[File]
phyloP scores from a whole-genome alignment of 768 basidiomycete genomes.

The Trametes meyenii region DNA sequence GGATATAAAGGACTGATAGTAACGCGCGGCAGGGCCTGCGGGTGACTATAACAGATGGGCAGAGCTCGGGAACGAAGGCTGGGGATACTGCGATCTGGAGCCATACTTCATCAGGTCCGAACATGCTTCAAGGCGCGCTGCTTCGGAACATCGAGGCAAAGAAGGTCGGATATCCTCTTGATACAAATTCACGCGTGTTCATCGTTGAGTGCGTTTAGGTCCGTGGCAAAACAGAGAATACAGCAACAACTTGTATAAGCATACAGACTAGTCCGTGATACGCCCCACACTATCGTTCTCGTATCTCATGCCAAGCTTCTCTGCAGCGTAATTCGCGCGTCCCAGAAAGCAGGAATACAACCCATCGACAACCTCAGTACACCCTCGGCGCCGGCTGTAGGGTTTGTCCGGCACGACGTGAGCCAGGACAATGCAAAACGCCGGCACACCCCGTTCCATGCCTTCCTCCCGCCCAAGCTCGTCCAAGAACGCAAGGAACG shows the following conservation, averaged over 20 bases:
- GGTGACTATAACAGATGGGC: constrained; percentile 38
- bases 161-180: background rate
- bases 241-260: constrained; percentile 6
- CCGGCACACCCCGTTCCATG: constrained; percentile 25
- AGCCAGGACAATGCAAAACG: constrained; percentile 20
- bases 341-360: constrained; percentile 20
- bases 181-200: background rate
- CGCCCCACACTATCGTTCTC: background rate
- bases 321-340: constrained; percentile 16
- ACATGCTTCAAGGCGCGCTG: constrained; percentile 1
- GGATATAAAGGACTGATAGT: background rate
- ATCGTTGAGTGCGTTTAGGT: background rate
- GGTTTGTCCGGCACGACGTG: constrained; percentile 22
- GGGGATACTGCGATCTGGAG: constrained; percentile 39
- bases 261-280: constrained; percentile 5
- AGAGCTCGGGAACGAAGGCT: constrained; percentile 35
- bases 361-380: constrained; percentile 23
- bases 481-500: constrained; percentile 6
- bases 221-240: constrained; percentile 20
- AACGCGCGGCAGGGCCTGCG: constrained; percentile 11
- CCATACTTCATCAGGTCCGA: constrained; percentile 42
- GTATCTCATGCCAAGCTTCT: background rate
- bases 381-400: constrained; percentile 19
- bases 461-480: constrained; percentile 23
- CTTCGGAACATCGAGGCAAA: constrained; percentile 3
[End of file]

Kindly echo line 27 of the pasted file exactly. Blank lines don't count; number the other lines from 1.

- CTTCGGAACATCGAGGCAAA: constrained; percentile 3